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2012-10-18 21:50:37 -0500 asked a question How to write python wrapper for OpenCV C++ code

Hi, I'm trying to write a python wrapper for some C++ code that make use of OpenCV but I'm having difficulties returning the result, which is a OpenCV C++ Mat object, to the python interpreter.

At the moment, I'm using Boost Python to interface between Python and C++. While I'm able to pass my image from python to the C++ function (using some conversion code taken from OpenCV's legacy code that converts to CvMat/IplImage), I'm unable to return a Boost Python wrapped object to the python interpreter.

I know that I'm suppose to write a boost python converter but the resources I've found online (specifically the Boost Python website) only provide bits and pieces of code and does not clearly indicate how the bits of code should fit together.

I've also looked at the OpenCV source. I found some conversion functions in the file "cv2.cpp". In particular, the following seems relevant:

static PyObject* pyopencv_from(const Mat& m)
    if( ! )
    Mat temp, *p = (Mat*)&m;
    if(!p->refcount || p->allocator != &g_numpyAllocator)
        temp.allocator = &g_numpyAllocator;
        m.copyTo(temp); // Segmentation fault here.
        p = &temp;
    return pyObjectFromRefcount(p->refcount);

However, while I'm able to run the code, it gives a segmentation fault at the commented line above. Can anyone point me to resources on how to wrap OpenCV code for Python?

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2012-10-03 01:41:21 -0500 answered a question Facial feature detection

The Flandmark Facial point detector (with code) can be found here:

It will return you the four corner points of the eyes, corner of mouth, center of nose, and center of face. It does however require you to give it a bounding box of the face so you will probably have to use the Viola Jones face detector in OpenCV (or any other method) to locate the face first, which you are already doing.

I've compiled the code on Ubuntu and it works very well, provided the bounding box you give it is "just right". If it is too tightly cropped it might miss the feature points near the border of the image. For such cases, you can try to extend the border and specify the bounding box as the "inner" image (excluding border) and sometimes it works. On the other hand when the bounding box is too large it might converge to some nonsense points. But on the whole it works really well, even on rotated faces, faces with glasses, and those that are close to side profile.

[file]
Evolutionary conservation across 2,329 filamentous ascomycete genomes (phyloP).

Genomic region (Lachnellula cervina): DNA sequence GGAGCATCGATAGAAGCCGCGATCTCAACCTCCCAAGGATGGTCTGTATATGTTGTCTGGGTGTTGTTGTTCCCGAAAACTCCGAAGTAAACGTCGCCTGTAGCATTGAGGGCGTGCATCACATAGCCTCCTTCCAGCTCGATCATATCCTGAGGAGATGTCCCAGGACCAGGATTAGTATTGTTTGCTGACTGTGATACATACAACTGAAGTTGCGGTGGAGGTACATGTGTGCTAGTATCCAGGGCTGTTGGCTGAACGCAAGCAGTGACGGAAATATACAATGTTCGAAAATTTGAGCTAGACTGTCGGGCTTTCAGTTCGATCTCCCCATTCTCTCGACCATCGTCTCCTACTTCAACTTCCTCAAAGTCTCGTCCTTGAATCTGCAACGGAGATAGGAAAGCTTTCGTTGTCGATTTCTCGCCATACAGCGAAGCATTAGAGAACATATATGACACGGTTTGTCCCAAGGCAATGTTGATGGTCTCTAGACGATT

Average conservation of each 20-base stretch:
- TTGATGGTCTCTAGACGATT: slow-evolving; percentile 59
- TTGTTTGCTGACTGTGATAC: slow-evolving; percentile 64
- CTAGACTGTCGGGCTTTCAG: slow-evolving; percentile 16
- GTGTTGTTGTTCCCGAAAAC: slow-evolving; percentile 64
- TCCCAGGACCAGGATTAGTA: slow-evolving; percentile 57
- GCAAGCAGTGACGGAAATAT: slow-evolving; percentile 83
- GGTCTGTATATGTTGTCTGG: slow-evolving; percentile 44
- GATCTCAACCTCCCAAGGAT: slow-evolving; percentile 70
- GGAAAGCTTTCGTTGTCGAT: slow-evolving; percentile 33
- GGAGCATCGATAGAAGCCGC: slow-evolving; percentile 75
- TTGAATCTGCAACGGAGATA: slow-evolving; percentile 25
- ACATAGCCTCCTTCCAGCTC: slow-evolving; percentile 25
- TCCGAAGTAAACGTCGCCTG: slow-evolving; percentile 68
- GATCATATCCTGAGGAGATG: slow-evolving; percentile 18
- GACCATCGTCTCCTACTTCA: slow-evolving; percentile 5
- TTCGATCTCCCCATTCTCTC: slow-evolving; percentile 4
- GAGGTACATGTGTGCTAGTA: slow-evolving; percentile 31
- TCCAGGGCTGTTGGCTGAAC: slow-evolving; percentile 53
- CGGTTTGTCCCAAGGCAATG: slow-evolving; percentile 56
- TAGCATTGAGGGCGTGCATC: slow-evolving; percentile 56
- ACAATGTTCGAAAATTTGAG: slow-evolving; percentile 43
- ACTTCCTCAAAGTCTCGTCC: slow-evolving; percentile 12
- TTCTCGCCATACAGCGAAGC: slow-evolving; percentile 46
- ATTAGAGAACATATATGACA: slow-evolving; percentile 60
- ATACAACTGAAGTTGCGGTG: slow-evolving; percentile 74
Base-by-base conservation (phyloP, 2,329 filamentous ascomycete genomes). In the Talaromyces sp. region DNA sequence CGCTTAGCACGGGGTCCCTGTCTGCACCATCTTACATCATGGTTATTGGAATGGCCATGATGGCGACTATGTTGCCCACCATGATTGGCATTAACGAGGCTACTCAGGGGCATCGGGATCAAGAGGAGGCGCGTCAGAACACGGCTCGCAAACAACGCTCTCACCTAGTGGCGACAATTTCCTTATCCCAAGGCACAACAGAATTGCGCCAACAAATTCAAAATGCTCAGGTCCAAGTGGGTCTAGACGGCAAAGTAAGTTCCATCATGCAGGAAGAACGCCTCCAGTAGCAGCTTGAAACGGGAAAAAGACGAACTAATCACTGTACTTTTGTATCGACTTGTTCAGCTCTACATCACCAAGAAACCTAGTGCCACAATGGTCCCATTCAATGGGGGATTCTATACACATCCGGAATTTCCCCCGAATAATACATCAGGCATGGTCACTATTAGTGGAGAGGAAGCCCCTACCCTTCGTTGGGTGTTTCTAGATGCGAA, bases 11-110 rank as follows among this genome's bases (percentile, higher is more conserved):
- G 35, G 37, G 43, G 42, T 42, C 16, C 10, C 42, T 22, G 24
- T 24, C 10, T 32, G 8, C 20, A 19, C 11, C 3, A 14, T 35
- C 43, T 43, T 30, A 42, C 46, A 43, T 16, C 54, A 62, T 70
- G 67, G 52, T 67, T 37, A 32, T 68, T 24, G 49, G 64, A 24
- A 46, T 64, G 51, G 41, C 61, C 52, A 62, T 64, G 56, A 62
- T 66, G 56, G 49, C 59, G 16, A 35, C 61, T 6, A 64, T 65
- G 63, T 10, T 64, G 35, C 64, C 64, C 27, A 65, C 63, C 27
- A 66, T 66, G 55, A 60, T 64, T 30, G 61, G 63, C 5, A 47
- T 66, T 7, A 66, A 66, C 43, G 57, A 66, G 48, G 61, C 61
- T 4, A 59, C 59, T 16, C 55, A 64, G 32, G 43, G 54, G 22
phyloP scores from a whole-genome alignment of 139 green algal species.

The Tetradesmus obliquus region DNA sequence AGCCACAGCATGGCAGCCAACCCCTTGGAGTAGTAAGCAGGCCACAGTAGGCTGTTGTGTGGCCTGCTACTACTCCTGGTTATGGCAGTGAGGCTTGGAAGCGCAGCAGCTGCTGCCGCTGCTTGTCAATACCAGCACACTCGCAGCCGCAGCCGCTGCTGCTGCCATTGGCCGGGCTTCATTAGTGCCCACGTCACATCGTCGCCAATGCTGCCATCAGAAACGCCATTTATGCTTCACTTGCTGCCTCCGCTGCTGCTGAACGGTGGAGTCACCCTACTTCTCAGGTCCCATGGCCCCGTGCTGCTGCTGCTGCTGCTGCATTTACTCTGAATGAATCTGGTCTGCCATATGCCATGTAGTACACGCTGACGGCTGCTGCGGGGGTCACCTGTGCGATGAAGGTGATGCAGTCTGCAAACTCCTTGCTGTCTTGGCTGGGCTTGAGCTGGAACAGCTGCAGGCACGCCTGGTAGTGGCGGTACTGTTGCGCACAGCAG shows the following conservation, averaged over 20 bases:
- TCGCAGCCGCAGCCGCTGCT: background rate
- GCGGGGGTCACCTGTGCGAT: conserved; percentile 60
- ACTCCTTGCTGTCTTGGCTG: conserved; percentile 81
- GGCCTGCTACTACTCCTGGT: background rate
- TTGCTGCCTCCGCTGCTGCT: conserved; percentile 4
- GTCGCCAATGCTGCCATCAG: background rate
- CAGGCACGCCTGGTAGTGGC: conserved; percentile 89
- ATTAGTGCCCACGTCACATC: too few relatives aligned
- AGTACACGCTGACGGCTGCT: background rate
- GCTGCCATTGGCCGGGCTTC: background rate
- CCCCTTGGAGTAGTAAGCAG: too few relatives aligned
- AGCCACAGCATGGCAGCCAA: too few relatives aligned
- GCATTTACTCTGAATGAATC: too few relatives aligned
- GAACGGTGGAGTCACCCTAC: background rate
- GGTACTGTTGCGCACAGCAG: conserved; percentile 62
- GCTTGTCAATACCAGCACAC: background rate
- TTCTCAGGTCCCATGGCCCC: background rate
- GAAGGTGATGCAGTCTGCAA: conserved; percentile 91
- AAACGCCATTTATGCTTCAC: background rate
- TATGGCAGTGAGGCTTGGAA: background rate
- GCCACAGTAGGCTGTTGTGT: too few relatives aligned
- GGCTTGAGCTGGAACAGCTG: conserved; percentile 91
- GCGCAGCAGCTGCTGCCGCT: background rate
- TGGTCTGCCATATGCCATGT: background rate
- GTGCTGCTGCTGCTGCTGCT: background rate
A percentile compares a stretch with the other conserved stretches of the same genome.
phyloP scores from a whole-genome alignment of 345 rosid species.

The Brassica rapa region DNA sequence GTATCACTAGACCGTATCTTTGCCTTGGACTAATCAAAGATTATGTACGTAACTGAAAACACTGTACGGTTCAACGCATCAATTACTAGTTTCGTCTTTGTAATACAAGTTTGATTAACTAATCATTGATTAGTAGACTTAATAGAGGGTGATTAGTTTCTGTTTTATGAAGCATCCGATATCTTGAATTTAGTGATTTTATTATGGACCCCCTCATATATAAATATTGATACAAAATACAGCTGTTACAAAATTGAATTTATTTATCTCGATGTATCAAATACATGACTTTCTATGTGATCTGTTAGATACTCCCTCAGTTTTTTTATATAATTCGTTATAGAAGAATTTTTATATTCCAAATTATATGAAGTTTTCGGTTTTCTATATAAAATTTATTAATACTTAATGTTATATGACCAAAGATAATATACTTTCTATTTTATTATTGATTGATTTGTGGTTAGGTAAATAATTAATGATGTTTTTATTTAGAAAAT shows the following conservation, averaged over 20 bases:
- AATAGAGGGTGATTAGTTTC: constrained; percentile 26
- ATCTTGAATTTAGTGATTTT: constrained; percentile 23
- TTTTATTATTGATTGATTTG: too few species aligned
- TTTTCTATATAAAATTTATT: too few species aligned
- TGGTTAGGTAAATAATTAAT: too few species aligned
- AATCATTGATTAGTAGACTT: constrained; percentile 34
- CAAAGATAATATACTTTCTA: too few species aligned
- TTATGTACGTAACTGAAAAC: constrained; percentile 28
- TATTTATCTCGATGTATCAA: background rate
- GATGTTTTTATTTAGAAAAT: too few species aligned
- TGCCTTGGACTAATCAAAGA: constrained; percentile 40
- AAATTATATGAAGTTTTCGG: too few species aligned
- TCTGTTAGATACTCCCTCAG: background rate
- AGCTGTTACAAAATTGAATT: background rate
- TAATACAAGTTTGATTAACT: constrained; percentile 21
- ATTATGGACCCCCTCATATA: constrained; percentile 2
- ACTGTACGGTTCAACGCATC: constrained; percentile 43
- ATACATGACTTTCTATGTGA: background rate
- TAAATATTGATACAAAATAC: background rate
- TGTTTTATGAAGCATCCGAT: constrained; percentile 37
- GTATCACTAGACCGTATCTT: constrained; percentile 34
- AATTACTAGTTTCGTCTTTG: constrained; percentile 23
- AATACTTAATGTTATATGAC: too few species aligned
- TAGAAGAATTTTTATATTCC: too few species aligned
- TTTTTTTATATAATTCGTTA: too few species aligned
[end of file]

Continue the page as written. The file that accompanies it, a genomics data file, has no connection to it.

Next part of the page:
2012-08-02 20:46:15 -0500 answered a question Python Face Recognition with OpenCV

Here is a rough sketch of a system that you can consider:

1) First you should try to decide which features to use to represent each face e.g. Local Binary Pattern (LBP), Fisherface, etc.

2) Detect faces in all the images in your database if they are not already face images.

3) Preprocess the face images appropriately. This involves resizing the images to the same size, converting them to the same colorspace (e.g. grayscale), face alignment etc.

4) For each of the preprocessed face images, compute the feature vector to represent it. In this step, you might want to use a data structure (e.g. a dictionary) to map each feature vector (likely an index of the array it is stored) to the image the face is found in.

5) At this stage, each of the faces found in the images in your database is represented by a vector. A direct approach would be to convert the faces in your input image to feature vectors and compare them to every feature vector of the faces in your database and look for the K nearest ones using Euclidean distance (or any other distance measure). This might be what Philipp has in mind in his answer. You can then map those vectors to the image they appear in using the data structure in step 4.

6) There are a number of plausible methods to "improve" on the matching process outlined in step 5. One direct way would be to use Approximate Nearest Neighbor (ANN) matching instead of direct matching. OpenCV has an interface for an ANN implementation which you can use.

Another approach is to use Locality Sensitive Hashing (LSH) where you "hash" each of your input face vectors to find its nearest neighbors. I'm a bit fuzzy about the details for this one so I cannot help much but you can probably find tutorials on LSH easily.

A reason for using methods such as ANN and LSH is that they will speed up your matching process considerably. They also help alleviate the "Curse of Dimesionality" problem, which arises when you try to compare vectors of high dimensions directly, and might give better matches. In case you find it counter-intuitive that approximate methods might be more accurate than direct comparisons you are in good company :).

I have only outlined a rough sketch of one possible system. No doubt there are many other possible approaches. Hope the above is useful to you :).